The U.S. Environmental Protection Agency (EPA) has proposed to strengthen the nation’s nitrogen dioxide (NO2) air quality standard. According to the EPA, the proposed changes reflect the latest science on the health effects of exposure to NO2, which is formed by emissions from cars, trucks, buses, power plants, and industrial facilities and can lead to respiratory disease.
“We’re updating these standards to build on the latest scientific data and meet changing health protection needs,” said EPA Administrator Lisa P. Jackson. “In addition to limiting annual average concentrations, we’re preventing high NO2 levels for shorter periods of time and adding stronger monitoring in areas near roadways, where the highest levels of NO2 are often found. This will fill gaps in the current standard and provide important additional protections where they are needed most.”
The EPA’s proposed revisions apply to the primary NO2 standard and would:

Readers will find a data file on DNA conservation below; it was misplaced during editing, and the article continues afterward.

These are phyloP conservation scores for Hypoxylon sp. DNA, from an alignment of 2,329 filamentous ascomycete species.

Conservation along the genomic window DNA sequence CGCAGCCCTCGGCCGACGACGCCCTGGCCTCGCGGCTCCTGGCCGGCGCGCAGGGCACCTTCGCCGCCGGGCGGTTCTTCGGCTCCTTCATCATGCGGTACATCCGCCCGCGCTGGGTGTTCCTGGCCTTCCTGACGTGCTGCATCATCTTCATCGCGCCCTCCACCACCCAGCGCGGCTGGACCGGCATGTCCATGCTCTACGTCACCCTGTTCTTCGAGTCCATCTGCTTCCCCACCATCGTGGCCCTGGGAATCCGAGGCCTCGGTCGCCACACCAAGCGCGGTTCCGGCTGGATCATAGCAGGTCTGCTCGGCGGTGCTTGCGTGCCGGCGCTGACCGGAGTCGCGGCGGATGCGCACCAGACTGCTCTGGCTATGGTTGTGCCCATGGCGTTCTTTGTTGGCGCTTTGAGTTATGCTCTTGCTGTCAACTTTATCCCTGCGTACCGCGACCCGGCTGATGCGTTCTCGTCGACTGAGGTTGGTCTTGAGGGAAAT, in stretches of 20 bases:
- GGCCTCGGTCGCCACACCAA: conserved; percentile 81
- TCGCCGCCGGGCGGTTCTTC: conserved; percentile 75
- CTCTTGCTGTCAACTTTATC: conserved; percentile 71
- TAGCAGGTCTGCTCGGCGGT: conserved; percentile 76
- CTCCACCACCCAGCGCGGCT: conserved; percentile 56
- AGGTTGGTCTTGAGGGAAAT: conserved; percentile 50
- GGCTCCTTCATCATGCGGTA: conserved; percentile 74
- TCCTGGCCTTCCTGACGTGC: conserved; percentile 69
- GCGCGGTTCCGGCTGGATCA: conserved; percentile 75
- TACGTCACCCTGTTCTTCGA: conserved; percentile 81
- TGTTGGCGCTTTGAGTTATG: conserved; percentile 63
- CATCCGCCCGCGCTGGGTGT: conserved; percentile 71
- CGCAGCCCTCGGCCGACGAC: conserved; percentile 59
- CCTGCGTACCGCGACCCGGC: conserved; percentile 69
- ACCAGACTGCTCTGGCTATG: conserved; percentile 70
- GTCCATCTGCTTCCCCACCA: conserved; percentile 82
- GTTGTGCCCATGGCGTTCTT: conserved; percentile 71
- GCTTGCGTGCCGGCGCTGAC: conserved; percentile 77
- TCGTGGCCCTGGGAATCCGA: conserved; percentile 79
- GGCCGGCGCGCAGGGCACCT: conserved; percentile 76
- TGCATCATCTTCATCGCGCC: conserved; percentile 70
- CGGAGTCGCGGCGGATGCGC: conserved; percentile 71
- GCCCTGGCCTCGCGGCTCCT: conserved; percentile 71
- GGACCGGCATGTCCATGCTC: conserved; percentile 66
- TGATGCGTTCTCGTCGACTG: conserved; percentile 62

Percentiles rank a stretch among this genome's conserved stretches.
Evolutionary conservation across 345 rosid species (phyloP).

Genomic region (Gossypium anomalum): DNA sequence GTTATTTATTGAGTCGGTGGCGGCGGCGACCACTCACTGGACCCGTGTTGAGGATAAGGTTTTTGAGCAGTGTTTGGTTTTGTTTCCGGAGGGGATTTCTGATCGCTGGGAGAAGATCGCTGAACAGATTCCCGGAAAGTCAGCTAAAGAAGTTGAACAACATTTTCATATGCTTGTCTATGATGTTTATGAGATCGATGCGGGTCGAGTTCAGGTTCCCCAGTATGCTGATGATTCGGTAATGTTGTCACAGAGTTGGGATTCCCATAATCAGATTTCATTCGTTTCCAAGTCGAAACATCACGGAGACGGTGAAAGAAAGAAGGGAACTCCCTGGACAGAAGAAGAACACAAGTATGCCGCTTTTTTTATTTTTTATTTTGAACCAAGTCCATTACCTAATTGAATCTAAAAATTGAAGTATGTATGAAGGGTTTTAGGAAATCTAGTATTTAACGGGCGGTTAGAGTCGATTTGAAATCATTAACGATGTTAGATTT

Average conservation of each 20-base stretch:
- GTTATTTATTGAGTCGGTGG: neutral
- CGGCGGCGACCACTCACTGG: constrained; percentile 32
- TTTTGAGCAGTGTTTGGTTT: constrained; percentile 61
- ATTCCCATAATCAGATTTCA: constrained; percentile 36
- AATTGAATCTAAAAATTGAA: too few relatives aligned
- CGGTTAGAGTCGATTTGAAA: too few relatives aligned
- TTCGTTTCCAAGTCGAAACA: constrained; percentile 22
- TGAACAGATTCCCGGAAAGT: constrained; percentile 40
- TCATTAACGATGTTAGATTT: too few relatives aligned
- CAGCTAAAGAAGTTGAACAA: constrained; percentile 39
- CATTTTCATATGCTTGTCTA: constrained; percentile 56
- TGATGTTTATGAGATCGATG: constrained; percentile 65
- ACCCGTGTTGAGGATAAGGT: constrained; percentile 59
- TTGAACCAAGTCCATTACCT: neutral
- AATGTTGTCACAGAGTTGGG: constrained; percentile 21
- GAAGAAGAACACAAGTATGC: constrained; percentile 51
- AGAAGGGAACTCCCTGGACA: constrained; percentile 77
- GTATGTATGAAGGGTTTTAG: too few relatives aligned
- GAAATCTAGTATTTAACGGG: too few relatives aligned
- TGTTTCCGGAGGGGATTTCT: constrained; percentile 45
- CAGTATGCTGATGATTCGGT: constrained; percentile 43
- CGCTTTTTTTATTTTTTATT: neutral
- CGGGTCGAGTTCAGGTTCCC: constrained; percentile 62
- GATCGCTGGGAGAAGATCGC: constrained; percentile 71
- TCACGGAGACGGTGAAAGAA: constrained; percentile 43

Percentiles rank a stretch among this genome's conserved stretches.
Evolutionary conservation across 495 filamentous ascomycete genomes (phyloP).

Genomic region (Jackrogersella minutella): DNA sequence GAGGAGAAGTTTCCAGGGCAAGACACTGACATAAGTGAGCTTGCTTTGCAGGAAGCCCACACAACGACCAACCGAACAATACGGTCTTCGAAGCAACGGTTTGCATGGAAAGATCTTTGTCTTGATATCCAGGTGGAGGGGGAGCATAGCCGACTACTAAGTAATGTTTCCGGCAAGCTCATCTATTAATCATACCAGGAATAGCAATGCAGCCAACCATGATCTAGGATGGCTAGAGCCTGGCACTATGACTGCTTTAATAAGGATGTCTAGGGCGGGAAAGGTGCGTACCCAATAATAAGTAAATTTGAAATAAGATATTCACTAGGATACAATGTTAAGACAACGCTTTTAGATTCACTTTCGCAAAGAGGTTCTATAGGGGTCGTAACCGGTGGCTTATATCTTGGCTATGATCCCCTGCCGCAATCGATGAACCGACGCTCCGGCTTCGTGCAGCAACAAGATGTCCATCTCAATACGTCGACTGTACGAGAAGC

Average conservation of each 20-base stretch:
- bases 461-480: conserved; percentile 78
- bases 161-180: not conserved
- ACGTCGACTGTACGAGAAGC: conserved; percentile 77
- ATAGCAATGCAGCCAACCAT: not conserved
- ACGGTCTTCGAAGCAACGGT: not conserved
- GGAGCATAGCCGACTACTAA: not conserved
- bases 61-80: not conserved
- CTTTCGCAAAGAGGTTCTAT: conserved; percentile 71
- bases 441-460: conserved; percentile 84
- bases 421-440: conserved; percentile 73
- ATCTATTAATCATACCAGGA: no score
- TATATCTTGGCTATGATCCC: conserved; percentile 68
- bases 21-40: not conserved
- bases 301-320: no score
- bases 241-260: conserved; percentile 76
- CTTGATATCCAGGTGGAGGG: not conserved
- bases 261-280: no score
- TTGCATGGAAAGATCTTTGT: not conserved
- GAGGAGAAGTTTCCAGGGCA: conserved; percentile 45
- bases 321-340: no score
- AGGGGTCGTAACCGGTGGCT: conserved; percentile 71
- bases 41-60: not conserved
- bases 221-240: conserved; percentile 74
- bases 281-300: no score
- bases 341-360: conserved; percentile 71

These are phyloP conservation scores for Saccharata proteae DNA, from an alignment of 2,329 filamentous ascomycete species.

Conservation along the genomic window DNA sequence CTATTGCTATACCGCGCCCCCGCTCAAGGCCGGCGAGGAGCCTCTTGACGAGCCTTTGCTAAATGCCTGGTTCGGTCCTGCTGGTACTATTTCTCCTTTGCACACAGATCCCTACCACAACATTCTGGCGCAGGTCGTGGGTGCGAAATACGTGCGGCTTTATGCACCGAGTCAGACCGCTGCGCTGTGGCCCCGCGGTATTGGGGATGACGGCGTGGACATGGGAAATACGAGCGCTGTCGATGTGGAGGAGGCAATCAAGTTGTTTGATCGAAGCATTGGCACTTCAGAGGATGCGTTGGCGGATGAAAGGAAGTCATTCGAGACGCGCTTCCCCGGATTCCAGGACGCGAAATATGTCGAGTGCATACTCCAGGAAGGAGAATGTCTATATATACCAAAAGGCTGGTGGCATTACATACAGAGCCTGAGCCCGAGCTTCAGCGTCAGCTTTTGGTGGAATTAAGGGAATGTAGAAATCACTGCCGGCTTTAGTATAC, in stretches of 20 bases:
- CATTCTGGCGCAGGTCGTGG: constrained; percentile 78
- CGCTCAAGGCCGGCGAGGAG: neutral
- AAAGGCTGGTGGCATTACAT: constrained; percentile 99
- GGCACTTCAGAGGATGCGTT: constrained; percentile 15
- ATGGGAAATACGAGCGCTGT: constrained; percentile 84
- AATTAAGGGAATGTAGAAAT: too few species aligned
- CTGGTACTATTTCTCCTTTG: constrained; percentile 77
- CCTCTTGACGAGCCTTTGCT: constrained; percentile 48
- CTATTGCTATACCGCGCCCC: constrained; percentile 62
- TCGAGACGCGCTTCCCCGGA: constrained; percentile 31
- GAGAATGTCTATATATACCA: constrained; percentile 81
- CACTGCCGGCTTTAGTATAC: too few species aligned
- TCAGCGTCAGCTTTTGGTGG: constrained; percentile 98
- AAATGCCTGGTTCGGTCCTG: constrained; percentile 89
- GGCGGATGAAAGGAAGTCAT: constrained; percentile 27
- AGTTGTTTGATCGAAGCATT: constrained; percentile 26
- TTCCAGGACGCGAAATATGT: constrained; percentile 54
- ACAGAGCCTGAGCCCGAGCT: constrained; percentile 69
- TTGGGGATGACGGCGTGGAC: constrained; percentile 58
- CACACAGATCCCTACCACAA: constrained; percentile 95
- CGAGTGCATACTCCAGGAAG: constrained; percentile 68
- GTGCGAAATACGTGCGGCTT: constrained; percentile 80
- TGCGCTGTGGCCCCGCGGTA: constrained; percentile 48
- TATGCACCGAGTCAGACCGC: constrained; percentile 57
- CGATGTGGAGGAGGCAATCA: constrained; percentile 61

- establish a one-hour NO2 standard at a level between 80-100 parts per billion (ppb)
- retain the current annual average NO2 standard of 53 ppb
- add NO2 monitoring within 50 meters of major roads in cities with at least 350,000 residents
- continue monitoring “area-wide” NO2 concentrations in cities with at least 1 million residents
According to the EPA, these proposed standards and additional monitoring requirements would protect public health by reducing people’s exposure to high, short-term concentrations of NO2, which generally occur near roadways. The proposal would also ensure that area-wide NO2 concentrations remain below levels that can cause public health problems.
The EPA first set standards for NO2 in 1971, establishing both a primary standard to protect health and a secondary standard to protect the public welfare at 53 ppb, averaged annually. Annual average NO2 concentrations have decreased by more than 40% since 1980. All areas in the U.S. are well below the current (1971) NO2 standards with annual averages ranging from approximately 10-20 ppb.
The EPA will accept public comments for 60 days after the proposal is published in the Federal Register. The agency will hold two public hearings in August 2009: one in Los Angeles and one in the Washington, D.C. area. The EPA will provide details on the public hearings in a separate notice issued later this summer, and the agency must issue a final decision on the NO2 standard by January 22, 2010.
Details about the proposal are available at www.epa.gov/air/nitrogenoxides